Pictures of Lily

3 minute read
Josh Tyrangiel

In 2006, Lily Allen became the first breakout star on MySpace, and even nonadolescents could figure out the appeal. Her debut album, Alright, Still, had an irresistible single called “Smile,” a follow-up about a dope-smoking little brother, and just enough ska and reggae samples to hint at the existence of a precocious streak. There was a minor controversy over Allen’s fondness for obscenities and Mockney (the British term for the upper-class affectation of a lower-class Cockney accent, à la Dick Van Dyke in Mary Poppins), but even that advanced her charm as a real girl sticking up for herself, even if no one was actually trying to keep her down.

Allen’s follow-up, It’s Not Me, It’s You, isn’t nearly as cute, but grownup things rarely are. Born in London and raised there by an actor father and a film-producer mother (as a girl, Allen appeared as a lady-in-waiting in Elizabeth and was mentored by, among others, Joe Strummer), Allen, 23, appears to have embraced a slightly more serious view of what pop can be. Not that you can tell from the hooks. Produced by Greg Kurstin of the retro-pop duo the Bird and the Bee, the music robs every genre it can in the pursuit of anything that might stick in your ears. There’s a klezmer-inspired accordion that morphs into a glossy Abba-worthy chorus on “Never Gonna Happen” and an intro that sounds like an electronic version of “Rawhide” on “Not Fair,” all of which succeeds in creating enough of a melodic diversion to make you forget that the songs are split-timed and almost mechanically verse-chorus-verse.

What’s different–and better–is Allen. Her range is a tiny thing, but she dispenses with the guv’nors and blimeys and sings with a pout, as if she were caught in the middle of a mildly disappointing day–though no worse than what she expected when she got up. Her voice rarely rises above the conversational and never sounds labored; nothing she sings feels like a statement, which is why you’re surprised when the lyrics add up to something smart. “The Fear,” already a hit in Britain, is a hummable single about vapid consumerism (“I want to be rich and I want lots of money/ I don’t care about clever I don’t care about funny”) that honors both “Lost in the Supermarket” and “Material Girl.” “Not Fair” laments that her otherwise excellent boyfriend is lousy in bed (“I look into your eyes, I want to get to know yer/ And then you make this noise and it’s apparent it’s all over”) but advances from slagging wit to real disappointment in the chorus.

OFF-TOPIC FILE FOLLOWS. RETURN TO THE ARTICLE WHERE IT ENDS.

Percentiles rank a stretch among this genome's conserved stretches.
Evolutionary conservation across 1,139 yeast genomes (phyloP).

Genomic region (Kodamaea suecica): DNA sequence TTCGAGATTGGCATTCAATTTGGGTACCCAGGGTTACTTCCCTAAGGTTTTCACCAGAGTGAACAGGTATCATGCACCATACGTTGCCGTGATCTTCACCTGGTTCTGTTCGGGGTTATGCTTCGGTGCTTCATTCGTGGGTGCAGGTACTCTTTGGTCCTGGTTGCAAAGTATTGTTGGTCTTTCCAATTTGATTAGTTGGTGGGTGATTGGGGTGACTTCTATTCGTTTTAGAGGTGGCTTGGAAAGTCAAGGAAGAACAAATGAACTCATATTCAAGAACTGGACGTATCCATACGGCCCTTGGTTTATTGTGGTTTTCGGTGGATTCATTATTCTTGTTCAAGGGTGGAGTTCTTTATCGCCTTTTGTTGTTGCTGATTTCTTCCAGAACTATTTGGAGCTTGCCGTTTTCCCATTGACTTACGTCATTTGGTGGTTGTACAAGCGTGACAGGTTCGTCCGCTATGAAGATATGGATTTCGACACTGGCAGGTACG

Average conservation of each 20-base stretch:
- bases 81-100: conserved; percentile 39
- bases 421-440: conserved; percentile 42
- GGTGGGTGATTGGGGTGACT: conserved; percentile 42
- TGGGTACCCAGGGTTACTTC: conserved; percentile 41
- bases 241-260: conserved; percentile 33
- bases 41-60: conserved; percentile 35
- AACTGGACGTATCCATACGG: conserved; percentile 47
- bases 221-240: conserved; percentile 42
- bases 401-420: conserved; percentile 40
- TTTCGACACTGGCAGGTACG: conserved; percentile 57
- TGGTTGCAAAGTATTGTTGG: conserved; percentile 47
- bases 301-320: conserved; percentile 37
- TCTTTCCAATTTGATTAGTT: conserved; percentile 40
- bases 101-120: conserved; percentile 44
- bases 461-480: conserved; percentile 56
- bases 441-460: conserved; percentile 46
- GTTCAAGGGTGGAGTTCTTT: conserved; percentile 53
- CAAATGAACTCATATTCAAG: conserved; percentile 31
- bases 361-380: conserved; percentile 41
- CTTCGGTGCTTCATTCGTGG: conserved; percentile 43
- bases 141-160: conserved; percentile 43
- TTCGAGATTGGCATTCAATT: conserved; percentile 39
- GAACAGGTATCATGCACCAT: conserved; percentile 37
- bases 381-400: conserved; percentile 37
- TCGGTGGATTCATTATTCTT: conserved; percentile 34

Allen takes on a few subjects that are beyond her grasp–“F___ You,” her rotten egg lobbed at George W. Bush, feels ridiculous and late–but even when she’s being stupid, she sounds like an honest pop star. To quote a line from her ballad “Who’d Have Known,” “Even though it’s moving forward, there’s just the right amount of awkward.”

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